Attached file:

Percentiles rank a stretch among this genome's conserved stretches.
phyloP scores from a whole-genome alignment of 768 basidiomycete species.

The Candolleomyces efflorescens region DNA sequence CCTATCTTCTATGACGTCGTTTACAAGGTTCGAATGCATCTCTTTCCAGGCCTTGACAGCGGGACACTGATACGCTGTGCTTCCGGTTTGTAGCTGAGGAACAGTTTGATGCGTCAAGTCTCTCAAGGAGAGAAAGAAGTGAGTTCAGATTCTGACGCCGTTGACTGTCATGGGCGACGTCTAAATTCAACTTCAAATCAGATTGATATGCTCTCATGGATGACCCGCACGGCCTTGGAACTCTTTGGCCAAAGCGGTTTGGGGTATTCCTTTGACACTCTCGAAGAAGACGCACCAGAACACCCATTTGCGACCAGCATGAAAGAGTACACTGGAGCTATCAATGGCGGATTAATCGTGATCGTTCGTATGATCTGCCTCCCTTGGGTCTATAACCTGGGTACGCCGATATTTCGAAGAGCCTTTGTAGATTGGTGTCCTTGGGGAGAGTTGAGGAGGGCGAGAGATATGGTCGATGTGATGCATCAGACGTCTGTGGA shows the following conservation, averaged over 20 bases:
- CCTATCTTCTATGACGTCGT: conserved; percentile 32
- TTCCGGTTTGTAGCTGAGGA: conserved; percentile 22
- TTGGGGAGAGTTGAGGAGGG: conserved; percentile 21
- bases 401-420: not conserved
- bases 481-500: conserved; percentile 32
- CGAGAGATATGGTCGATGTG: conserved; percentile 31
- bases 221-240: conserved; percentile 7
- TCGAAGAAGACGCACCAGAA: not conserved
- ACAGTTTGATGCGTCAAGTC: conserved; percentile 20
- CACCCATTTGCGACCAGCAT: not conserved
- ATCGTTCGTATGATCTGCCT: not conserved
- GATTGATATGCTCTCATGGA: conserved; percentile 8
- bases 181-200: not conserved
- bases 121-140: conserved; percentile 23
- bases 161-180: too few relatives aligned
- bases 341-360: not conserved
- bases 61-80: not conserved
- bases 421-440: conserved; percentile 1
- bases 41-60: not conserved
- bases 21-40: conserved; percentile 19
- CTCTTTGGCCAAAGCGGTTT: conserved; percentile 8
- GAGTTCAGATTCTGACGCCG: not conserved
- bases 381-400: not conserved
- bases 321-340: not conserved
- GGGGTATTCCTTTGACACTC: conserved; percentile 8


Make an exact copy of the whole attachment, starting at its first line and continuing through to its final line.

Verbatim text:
Percentiles rank a stretch among this genome's conserved stretches.
phyloP scores from a whole-genome alignment of 768 basidiomycete species.

The Candolleomyces efflorescens region DNA sequence CCTATCTTCTATGACGTCGTTTACAAGGTTCGAATGCATCTCTTTCCAGGCCTTGACAGCGGGACACTGATACGCTGTGCTTCCGGTTTGTAGCTGAGGAACAGTTTGATGCGTCAAGTCTCTCAAGGAGAGAAAGAAGTGAGTTCAGATTCTGACGCCGTTGACTGTCATGGGCGACGTCTAAATTCAACTTCAAATCAGATTGATATGCTCTCATGGATGACCCGCACGGCCTTGGAACTCTTTGGCCAAAGCGGTTTGGGGTATTCCTTTGACACTCTCGAAGAAGACGCACCAGAACACCCATTTGCGACCAGCATGAAAGAGTACACTGGAGCTATCAATGGCGGATTAATCGTGATCGTTCGTATGATCTGCCTCCCTTGGGTCTATAACCTGGGTACGCCGATATTTCGAAGAGCCTTTGTAGATTGGTGTCCTTGGGGAGAGTTGAGGAGGGCGAGAGATATGGTCGATGTGATGCATCAGACGTCTGTGGA shows the following conservation, averaged over 20 bases:
- CCTATCTTCTATGACGTCGT: conserved; percentile 32
- TTCCGGTTTGTAGCTGAGGA: conserved; percentile 22
- TTGGGGAGAGTTGAGGAGGG: conserved; percentile 21
- bases 401-420: not conserved
- bases 481-500: conserved; percentile 32
- CGAGAGATATGGTCGATGTG: conserved; percentile 31
- bases 221-240: conserved; percentile 7
- TCGAAGAAGACGCACCAGAA: not conserved
- ACAGTTTGATGCGTCAAGTC: conserved; percentile 20
- CACCCATTTGCGACCAGCAT: not conserved
- ATCGTTCGTATGATCTGCCT: not conserved
- GATTGATATGCTCTCATGGA: conserved; percentile 8
- bases 181-200: not conserved
- bases 121-140: conserved; percentile 23
- bases 161-180: too few relatives aligned
- bases 341-360: not conserved
- bases 61-80: not conserved
- bases 421-440: conserved; percentile 1
- bases 41-60: not conserved
- bases 21-40: conserved; percentile 19
- CTCTTTGGCCAAAGCGGTTT: conserved; percentile 8
- GAGTTCAGATTCTGACGCCG: not conserved
- bases 381-400: not conserved
- bases 321-340: not conserved
- GGGGTATTCCTTTGACACTC: conserved; percentile 8